Can I pander to you, fellow book battler? Can I finally join everyone else on the internet and talk about cats? Will you respect me less if I talk about cat manga? Will it change our relationship? I promise not to post cute cat photos. (Unless they happen to be included in the cat manga.) (Which they do.) It’s just that one of my favourite artists, Machiko Kyo, wrote a whole book of stories about her adorably standoff-ish and utterly beautiful princess of a cat, and I am powerless before this combination of artist and subject matter.
I have spent any number of words extolling the virtues of Kyo’s delicate watercolour style/watercolour-like use of markers, her warm, loose lines, and minimal backgrounds. I continue to be baffled/not baffled at the fact that she still has had absolutely nothing published in English. The brain part of me is the one that’s baffled: her work is so lovely and engaging; she writes things across a wide range of genres, so she really does offer something for everyone; and now she’s written a manga about her gorgeous and ridiculously expressive cat. Why are English publishers not lining up at her door?? But the rest of me, the part of me that works in the manga publishing industry in North America, is not baffled in the slightest. Kyo doesn’t make stereotypical “manga”; her work ends up being “comics in translation”, which is a much harder sale to make. And you know, economic realities, blah blah.
So while I am sad for all you monolinguals who will never know the joy of Kyo’s light, warm touch, I just happen to be good at this Japanese thing, so I can enjoy all of the delightful treats she offers up in the language she wrote them. Which includes Nekojou Mu-Mu, or as the English title has it, Mademoiselle Mu-Mu, a welcome break from her string of war manga, like Cocoon, the last title I read by her. The only thing that’s traumatic in this volume is when Mu-Mu falls into the bathtub while she is lolling happily on top of the lid. (Baths have lids in Japan to keep the water hot. The whole thing must be equal parts heaven and danger for cats. That warm surface! The terrifying ocean underneath!)
Given that the book kicks off with pages of colour photos of the real-life Mu-Mu, I assumed this was going to be a little more autobiographical than it was. Even on the page of characters, where Mu-Mu is introduced along with Sensei/Servant, Sensei looks pretty girlish and is described as a manga artist obsessed with sharing pics of their cat on Twitter and the like. And if you follow Kyo on Twitter, you will know that she is not in the least bit shy about sharing pictures of her cats. So it seemed reasonable to assume that this book was more essay style than fiction. But as she notes in the conversation with fellow cat manga artist Ryo Ikuemi, her life with Mu-Mu is basically the jumping-off point.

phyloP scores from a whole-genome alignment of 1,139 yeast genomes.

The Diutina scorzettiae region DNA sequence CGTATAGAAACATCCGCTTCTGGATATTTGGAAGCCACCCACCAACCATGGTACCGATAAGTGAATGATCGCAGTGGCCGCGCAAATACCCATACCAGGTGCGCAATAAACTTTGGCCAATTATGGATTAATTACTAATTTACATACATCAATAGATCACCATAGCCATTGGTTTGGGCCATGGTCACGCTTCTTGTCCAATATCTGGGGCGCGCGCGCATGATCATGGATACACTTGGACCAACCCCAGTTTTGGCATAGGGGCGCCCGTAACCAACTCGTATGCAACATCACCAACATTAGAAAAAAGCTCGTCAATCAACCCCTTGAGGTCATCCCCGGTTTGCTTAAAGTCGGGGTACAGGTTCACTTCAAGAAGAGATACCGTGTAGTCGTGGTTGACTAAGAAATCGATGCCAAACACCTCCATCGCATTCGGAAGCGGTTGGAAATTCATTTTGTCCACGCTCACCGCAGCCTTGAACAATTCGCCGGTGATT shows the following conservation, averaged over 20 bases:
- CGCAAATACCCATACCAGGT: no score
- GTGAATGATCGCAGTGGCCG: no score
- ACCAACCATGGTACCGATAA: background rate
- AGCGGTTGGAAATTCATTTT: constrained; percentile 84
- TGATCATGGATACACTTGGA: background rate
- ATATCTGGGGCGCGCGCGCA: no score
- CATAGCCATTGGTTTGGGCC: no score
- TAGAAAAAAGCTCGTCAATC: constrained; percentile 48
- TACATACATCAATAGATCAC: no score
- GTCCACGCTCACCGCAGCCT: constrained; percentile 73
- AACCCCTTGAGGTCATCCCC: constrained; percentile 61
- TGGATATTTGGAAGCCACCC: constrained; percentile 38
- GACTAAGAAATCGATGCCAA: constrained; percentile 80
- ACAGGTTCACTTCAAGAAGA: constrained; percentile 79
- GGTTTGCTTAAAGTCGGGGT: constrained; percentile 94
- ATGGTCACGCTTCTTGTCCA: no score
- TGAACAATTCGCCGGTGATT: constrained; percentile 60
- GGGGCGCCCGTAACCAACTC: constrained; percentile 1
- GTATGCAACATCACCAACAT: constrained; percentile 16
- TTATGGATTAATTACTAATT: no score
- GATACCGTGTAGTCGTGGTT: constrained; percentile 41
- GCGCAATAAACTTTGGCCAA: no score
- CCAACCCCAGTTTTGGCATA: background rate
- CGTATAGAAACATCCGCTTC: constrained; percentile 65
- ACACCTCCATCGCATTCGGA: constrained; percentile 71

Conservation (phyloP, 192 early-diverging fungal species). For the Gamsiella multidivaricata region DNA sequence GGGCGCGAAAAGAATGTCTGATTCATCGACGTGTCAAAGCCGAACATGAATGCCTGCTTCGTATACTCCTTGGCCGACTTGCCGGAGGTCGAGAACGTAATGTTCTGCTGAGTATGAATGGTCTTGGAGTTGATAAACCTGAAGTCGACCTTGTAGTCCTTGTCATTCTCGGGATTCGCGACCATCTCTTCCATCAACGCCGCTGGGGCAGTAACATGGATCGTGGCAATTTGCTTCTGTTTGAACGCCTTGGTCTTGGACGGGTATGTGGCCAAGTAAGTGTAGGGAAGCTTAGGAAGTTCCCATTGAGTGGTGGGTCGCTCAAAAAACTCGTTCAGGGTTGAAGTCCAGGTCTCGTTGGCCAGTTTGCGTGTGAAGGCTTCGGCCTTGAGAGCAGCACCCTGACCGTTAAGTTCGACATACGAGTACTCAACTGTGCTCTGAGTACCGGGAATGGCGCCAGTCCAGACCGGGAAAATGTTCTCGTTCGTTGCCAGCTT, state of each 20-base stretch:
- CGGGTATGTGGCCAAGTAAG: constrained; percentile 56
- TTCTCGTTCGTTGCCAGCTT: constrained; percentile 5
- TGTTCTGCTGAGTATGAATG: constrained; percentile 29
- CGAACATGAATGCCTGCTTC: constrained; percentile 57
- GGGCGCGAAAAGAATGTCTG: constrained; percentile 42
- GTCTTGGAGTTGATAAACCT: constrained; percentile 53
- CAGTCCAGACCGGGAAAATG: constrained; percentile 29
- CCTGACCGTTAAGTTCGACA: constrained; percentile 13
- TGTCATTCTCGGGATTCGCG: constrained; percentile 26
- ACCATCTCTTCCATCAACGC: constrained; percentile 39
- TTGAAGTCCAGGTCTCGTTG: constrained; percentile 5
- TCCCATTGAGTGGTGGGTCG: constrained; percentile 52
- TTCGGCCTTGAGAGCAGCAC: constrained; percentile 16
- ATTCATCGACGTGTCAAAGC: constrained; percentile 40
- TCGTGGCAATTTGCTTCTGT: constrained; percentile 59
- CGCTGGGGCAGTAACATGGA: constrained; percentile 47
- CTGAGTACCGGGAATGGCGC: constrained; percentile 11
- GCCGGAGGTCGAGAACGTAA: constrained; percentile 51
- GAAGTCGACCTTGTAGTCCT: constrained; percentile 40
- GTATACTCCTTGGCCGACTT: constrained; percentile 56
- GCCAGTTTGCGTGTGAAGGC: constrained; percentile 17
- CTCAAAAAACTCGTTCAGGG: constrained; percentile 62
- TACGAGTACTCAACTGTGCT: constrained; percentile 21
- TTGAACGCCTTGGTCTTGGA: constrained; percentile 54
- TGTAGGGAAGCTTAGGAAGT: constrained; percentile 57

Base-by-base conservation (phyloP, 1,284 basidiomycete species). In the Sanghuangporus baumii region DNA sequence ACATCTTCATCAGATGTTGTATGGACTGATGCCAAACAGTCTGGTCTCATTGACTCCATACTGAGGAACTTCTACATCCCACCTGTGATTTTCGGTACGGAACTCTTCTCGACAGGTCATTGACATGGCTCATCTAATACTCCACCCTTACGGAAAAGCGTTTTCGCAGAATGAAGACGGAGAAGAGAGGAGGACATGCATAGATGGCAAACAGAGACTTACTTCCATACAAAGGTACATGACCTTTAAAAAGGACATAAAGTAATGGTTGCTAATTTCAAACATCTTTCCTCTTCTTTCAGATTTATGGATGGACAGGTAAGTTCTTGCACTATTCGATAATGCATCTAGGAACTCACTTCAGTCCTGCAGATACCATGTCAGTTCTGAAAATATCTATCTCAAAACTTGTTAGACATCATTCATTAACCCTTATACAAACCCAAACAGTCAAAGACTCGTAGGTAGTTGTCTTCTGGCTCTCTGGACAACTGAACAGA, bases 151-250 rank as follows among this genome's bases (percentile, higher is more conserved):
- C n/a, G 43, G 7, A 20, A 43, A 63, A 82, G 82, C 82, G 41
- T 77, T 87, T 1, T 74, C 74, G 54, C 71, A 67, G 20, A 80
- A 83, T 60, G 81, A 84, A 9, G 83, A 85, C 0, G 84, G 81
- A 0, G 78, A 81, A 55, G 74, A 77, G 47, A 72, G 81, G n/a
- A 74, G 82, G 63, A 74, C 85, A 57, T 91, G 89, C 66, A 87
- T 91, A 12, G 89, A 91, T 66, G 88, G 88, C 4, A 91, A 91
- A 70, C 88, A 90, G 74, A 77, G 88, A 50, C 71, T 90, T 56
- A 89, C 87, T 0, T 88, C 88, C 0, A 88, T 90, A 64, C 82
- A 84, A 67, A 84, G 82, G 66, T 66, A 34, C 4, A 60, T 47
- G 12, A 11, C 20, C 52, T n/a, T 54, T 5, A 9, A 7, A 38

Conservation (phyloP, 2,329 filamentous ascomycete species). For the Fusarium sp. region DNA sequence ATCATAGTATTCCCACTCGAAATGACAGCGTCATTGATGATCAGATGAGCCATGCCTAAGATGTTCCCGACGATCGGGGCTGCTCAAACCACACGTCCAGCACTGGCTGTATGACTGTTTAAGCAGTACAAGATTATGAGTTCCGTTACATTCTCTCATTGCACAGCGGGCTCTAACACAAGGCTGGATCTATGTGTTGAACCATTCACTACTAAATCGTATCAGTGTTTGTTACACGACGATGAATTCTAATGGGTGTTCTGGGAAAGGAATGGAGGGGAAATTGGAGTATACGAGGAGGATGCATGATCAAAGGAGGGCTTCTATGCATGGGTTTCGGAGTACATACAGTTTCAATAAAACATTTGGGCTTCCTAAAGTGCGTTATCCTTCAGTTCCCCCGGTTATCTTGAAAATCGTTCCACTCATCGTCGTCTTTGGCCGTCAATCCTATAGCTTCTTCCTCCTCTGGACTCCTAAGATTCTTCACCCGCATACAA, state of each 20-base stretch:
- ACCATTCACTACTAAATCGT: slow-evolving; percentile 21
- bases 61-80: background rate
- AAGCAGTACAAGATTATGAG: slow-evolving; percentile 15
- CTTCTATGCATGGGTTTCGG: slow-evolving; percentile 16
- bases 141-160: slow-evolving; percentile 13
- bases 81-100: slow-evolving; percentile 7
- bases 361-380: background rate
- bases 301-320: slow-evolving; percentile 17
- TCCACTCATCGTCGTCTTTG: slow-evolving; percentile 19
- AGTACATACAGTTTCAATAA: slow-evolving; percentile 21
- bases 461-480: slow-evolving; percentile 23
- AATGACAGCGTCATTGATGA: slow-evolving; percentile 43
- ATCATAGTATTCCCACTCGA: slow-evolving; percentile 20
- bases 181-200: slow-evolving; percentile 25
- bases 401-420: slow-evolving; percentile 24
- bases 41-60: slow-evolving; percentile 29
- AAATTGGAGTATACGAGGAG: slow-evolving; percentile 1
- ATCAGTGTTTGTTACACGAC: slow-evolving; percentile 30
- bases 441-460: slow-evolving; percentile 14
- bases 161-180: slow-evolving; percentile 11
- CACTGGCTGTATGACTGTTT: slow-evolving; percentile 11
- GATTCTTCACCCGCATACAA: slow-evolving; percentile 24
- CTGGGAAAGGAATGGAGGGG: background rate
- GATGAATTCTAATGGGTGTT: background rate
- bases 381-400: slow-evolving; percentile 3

The human protagonist here is actually a guy, but he is also a manga artist, also spends an inordinate amount of time home alone with a cat, and also caters to said cat’s every whim. It feels more like Kyo just wanted to insert a layer of distance between her actual life and the manga to prevent herself from being trapped into mere reportage. It’s actually the cat who is the teller of this story, though. Sensei has basically zero dialogue and is only shown fawning over Mu-Mu and snapping pics of her to post on Twitter. We meet Mu-Mu when she is just an eager kitten, happy just to be with Sensei, frolicking delightedly at his feet. But six months later, she is fully aware of who exactly rules that roost, and she comes into her own as the princess character, sitting high up on the platform of her cat tower, looking down on Sensei frantically scribbling his “doodles”. We see Sensei from Mu’s perspective alone, which makes for some hilarious moments.
Like when she notes that because Sensei buys everything online because of past traumas in physical shops, new boxes are delivered to the house every day! “Hurry up and get that garbage inside out of there,” she commands her servant, as he moves to unpack one such box. And then in true cat fashion, she leaps inside the moment it’s empty. But that particular box is too large, so she steps out of it in favour of her tried-and-true box. Until one day! Her favourite box rips, and she snarls at her servant to fix it. “I’m not getting fat! The box is just old!” she insists.
Each chapter is only four pages long, so they come together here as little snippets of life with Servant and Mu, charming moments of the cat asserting her dominance or her princess-y personality in a variety of ways. She manages to open the screen door as payback when Servant/Sensei ignores her! Movers bring a new bed and steal away the old one while she is hiding under it! Sensei only gets phone calls about his deadlines, causing him to mope and moan “I want to die” at the phone. “So her name is Wantodie,” Mu-Mu notes, mistaking the machine for Sensei’s mistress. “He shouldn’t spend time with her if it’s so hard on him.”
By the time I turned the last page, I was ready to run out and get myself a snotty mademoiselle of my own. Fortunately (?), I travel far too much to ever have a cat, so I am saved from becoming a slave to my own tsundere princess. But I foster cats for Toronto Cat Rescue, which means I am essentially a slave to a string of demanding princes and princesses. So I guess the lesson is that we are all slaves to cats in the end? I mean, I’m writing about a cat manga on the internet here.